WAISTED by Randy Susan Meyers

WAISTED

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KIRKUS REVIEW

How far will a woman go to lose weight? Acrobat Films intends to find out by hosting an extreme weight-loss program, but they may have chosen the wrong women for their documentary.

Alice signed up for Acrobat Production’s second documentary after ruining her husband Clancy’s awards night. His film, De Facto, lost to Acrobat’s debut: Waisted, the first in a planned trilogy examining women and weight. Worse, Alice’s sheer fatness embarrassed him. When she married Clancy, Alice was thin—thin from heartbreak over her last relationship and then with joy over her newfound love for Clancy. Seven years and countless bags of M&Ms later, she can barely squeeze into a size 18. Desperate and furious with Clancy’s disapproval, Alice is ready to defect to his enemy’s camp. There, at the posh Privation mansion, she joins six other women, including Daphne, a talented makeup artist who ended up at Privation despite her husband’s delight in her every curve. Acrobat’s methods, however, quickly devolve from extreme to degrading. Naked weigh-ins, Machiavellian trainers, Byzantine exercise equipment, starvation rations, and speed (masquerading as not-so-mysterious “vitamins”) quickly melt off the pounds but also break down the women’s psyches. That is, until Alice, Daphne, and their roommate, Hania, decide to fight back. The consequences of Acrobat’s unmasking, however, remain frustratingly unclear. Meyers (The Widow of Wall Street, 2017, etc.) spins a compelling tale, raising critical questions about familial, social, and cultural messages about body image; each woman at Privation, fat-shamed on a daily basis, has lost her sense of self. Yet Meyers’ portraits are also riddled with every stereotype of the overweight American woman, traumatized by well-meaning but bitterly critical mothers and judgmental husbands, stuffing down her emotions with handfuls of sugar and butter. Although Alice, Daphne, Hania, and the other women rebel against Acrobat’s evil plan, their lives post-Privation remain food- and body-size obsessed.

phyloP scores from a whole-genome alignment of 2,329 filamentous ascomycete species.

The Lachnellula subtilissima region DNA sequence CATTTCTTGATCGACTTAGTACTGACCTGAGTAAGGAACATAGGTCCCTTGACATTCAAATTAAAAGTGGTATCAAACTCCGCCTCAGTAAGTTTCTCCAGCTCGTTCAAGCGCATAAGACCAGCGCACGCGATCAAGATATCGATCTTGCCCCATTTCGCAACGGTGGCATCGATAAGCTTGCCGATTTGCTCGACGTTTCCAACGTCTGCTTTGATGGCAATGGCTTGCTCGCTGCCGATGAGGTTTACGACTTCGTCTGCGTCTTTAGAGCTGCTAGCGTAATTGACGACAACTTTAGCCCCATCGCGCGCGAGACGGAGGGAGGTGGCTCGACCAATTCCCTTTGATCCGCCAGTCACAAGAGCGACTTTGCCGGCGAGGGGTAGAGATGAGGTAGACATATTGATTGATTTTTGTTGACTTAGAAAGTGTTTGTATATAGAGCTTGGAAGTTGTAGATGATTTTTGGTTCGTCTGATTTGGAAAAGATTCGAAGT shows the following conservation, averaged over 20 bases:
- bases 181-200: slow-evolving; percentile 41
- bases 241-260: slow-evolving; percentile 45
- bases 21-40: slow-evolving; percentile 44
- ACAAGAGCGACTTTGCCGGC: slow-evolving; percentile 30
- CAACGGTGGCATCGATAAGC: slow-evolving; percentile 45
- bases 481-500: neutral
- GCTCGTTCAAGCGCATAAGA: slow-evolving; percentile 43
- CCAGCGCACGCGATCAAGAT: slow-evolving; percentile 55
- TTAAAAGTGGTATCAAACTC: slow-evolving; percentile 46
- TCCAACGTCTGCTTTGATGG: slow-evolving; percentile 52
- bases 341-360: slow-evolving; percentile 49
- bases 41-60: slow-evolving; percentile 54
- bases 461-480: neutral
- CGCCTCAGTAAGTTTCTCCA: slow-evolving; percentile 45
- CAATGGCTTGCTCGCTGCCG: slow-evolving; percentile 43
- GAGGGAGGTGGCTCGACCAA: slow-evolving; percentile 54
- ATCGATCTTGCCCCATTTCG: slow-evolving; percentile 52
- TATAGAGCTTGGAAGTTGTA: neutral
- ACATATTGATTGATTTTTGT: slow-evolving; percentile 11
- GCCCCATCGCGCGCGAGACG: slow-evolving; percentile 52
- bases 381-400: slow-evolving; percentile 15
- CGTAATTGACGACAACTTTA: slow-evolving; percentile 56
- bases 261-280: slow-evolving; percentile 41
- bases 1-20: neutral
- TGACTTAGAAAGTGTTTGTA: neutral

A Cinderella tale for fat-shamed women that unfortunately misses the mark.

Pub Date: May 21st, 2019
ISBN: 978-1-5011-3138-7
Page count: 288pp
Publisher: Atria
Review Posted Online:
Kirkus Reviews Issue: Jan. 15th, 2019




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